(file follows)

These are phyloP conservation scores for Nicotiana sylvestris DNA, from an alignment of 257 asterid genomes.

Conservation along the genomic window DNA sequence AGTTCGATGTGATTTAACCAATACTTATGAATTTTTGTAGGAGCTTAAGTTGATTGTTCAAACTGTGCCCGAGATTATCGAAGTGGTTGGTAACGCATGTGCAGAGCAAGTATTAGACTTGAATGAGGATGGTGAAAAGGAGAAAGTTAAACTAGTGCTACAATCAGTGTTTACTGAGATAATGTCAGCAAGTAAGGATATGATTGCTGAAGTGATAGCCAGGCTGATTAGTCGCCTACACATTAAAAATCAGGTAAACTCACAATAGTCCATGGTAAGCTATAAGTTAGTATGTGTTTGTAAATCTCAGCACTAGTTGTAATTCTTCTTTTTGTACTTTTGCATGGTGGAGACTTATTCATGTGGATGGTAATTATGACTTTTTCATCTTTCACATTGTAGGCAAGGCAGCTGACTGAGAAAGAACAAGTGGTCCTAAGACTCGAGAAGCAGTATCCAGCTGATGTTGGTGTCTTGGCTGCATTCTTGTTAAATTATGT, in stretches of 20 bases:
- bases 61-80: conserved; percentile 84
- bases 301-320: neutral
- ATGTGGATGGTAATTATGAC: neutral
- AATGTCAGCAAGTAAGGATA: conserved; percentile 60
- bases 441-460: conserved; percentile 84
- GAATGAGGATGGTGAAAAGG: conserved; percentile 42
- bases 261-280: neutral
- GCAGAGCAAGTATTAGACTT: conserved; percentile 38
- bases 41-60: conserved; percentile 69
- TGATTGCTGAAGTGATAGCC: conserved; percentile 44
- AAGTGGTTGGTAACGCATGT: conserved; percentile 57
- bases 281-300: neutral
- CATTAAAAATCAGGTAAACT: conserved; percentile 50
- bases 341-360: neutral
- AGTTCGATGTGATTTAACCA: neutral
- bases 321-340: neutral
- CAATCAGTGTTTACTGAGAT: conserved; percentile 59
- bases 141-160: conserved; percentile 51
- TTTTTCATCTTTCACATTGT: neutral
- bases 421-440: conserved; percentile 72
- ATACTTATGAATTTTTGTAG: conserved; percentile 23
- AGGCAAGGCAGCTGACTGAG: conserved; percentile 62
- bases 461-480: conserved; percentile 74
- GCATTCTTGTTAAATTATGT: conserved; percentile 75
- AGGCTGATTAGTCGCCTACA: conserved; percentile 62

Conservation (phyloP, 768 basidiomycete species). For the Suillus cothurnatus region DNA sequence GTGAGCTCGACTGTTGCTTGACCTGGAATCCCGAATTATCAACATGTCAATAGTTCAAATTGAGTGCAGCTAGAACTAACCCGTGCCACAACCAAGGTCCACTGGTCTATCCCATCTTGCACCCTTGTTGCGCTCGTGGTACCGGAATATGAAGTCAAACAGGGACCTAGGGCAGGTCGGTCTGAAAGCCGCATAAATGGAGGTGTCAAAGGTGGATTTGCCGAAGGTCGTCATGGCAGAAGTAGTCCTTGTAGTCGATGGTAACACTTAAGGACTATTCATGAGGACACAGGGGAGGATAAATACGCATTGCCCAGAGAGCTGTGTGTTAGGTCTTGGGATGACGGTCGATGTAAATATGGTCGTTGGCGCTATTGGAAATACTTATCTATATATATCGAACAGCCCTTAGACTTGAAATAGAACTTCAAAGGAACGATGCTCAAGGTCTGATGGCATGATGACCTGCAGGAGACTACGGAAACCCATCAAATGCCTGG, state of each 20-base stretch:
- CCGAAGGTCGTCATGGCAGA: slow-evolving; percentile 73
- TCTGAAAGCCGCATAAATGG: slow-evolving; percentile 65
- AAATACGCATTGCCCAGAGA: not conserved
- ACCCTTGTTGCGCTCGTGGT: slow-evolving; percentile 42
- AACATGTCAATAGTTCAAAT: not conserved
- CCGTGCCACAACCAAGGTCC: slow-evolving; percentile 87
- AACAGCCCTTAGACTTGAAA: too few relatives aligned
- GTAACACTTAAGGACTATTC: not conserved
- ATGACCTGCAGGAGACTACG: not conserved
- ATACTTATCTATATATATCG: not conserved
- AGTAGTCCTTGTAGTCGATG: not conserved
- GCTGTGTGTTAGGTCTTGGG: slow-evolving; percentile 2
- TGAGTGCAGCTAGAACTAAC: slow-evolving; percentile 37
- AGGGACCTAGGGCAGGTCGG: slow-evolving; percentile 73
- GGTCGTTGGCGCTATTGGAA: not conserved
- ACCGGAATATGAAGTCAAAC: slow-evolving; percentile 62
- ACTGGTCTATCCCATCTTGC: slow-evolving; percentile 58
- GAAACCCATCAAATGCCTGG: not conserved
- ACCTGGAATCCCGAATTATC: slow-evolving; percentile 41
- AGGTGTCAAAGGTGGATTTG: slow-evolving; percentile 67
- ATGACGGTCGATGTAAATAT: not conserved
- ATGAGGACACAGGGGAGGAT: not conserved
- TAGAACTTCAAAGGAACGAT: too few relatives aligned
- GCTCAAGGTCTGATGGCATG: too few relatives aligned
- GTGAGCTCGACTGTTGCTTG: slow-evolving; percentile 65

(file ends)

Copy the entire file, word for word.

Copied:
These are phyloP conservation scores for Nicotiana sylvestris DNA, from an alignment of 257 asterid genomes.

Conservation along the genomic window DNA sequence AGTTCGATGTGATTTAACCAATACTTATGAATTTTTGTAGGAGCTTAAGTTGATTGTTCAAACTGTGCCCGAGATTATCGAAGTGGTTGGTAACGCATGTGCAGAGCAAGTATTAGACTTGAATGAGGATGGTGAAAAGGAGAAAGTTAAACTAGTGCTACAATCAGTGTTTACTGAGATAATGTCAGCAAGTAAGGATATGATTGCTGAAGTGATAGCCAGGCTGATTAGTCGCCTACACATTAAAAATCAGGTAAACTCACAATAGTCCATGGTAAGCTATAAGTTAGTATGTGTTTGTAAATCTCAGCACTAGTTGTAATTCTTCTTTTTGTACTTTTGCATGGTGGAGACTTATTCATGTGGATGGTAATTATGACTTTTTCATCTTTCACATTGTAGGCAAGGCAGCTGACTGAGAAAGAACAAGTGGTCCTAAGACTCGAGAAGCAGTATCCAGCTGATGTTGGTGTCTTGGCTGCATTCTTGTTAAATTATGT, in stretches of 20 bases:
- bases 61-80: conserved; percentile 84
- bases 301-320: neutral
- ATGTGGATGGTAATTATGAC: neutral
- AATGTCAGCAAGTAAGGATA: conserved; percentile 60
- bases 441-460: conserved; percentile 84
- GAATGAGGATGGTGAAAAGG: conserved; percentile 42
- bases 261-280: neutral
- GCAGAGCAAGTATTAGACTT: conserved; percentile 38
- bases 41-60: conserved; percentile 69
- TGATTGCTGAAGTGATAGCC: conserved; percentile 44
- AAGTGGTTGGTAACGCATGT: conserved; percentile 57
- bases 281-300: neutral
- CATTAAAAATCAGGTAAACT: conserved; percentile 50
- bases 341-360: neutral
- AGTTCGATGTGATTTAACCA: neutral
- bases 321-340: neutral
- CAATCAGTGTTTACTGAGAT: conserved; percentile 59
- bases 141-160: conserved; percentile 51
- TTTTTCATCTTTCACATTGT: neutral
- bases 421-440: conserved; percentile 72
- ATACTTATGAATTTTTGTAG: conserved; percentile 23
- AGGCAAGGCAGCTGACTGAG: conserved; percentile 62
- bases 461-480: conserved; percentile 74
- GCATTCTTGTTAAATTATGT: conserved; percentile 75
- AGGCTGATTAGTCGCCTACA: conserved; percentile 62

Conservation (phyloP, 768 basidiomycete species). For the Suillus cothurnatus region DNA sequence GTGAGCTCGACTGTTGCTTGACCTGGAATCCCGAATTATCAACATGTCAATAGTTCAAATTGAGTGCAGCTAGAACTAACCCGTGCCACAACCAAGGTCCACTGGTCTATCCCATCTTGCACCCTTGTTGCGCTCGTGGTACCGGAATATGAAGTCAAACAGGGACCTAGGGCAGGTCGGTCTGAAAGCCGCATAAATGGAGGTGTCAAAGGTGGATTTGCCGAAGGTCGTCATGGCAGAAGTAGTCCTTGTAGTCGATGGTAACACTTAAGGACTATTCATGAGGACACAGGGGAGGATAAATACGCATTGCCCAGAGAGCTGTGTGTTAGGTCTTGGGATGACGGTCGATGTAAATATGGTCGTTGGCGCTATTGGAAATACTTATCTATATATATCGAACAGCCCTTAGACTTGAAATAGAACTTCAAAGGAACGATGCTCAAGGTCTGATGGCATGATGACCTGCAGGAGACTACGGAAACCCATCAAATGCCTGG, state of each 20-base stretch:
- CCGAAGGTCGTCATGGCAGA: slow-evolving; percentile 73
- TCTGAAAGCCGCATAAATGG: slow-evolving; percentile 65
- AAATACGCATTGCCCAGAGA: not conserved
- ACCCTTGTTGCGCTCGTGGT: slow-evolving; percentile 42
- AACATGTCAATAGTTCAAAT: not conserved
- CCGTGCCACAACCAAGGTCC: slow-evolving; percentile 87
- AACAGCCCTTAGACTTGAAA: too few relatives aligned
- GTAACACTTAAGGACTATTC: not conserved
- ATGACCTGCAGGAGACTACG: not conserved
- ATACTTATCTATATATATCG: not conserved
- AGTAGTCCTTGTAGTCGATG: not conserved
- GCTGTGTGTTAGGTCTTGGG: slow-evolving; percentile 2
- TGAGTGCAGCTAGAACTAAC: slow-evolving; percentile 37
- AGGGACCTAGGGCAGGTCGG: slow-evolving; percentile 73
- GGTCGTTGGCGCTATTGGAA: not conserved
- ACCGGAATATGAAGTCAAAC: slow-evolving; percentile 62
- ACTGGTCTATCCCATCTTGC: slow-evolving; percentile 58
- GAAACCCATCAAATGCCTGG: not conserved
- ACCTGGAATCCCGAATTATC: slow-evolving; percentile 41
- AGGTGTCAAAGGTGGATTTG: slow-evolving; percentile 67
- ATGACGGTCGATGTAAATAT: not conserved
- ATGAGGACACAGGGGAGGAT: not conserved
- TAGAACTTCAAAGGAACGAT: too few relatives aligned
- GCTCAAGGTCTGATGGCATG: too few relatives aligned
- GTGAGCTCGACTGTTGCTTG: slow-evolving; percentile 65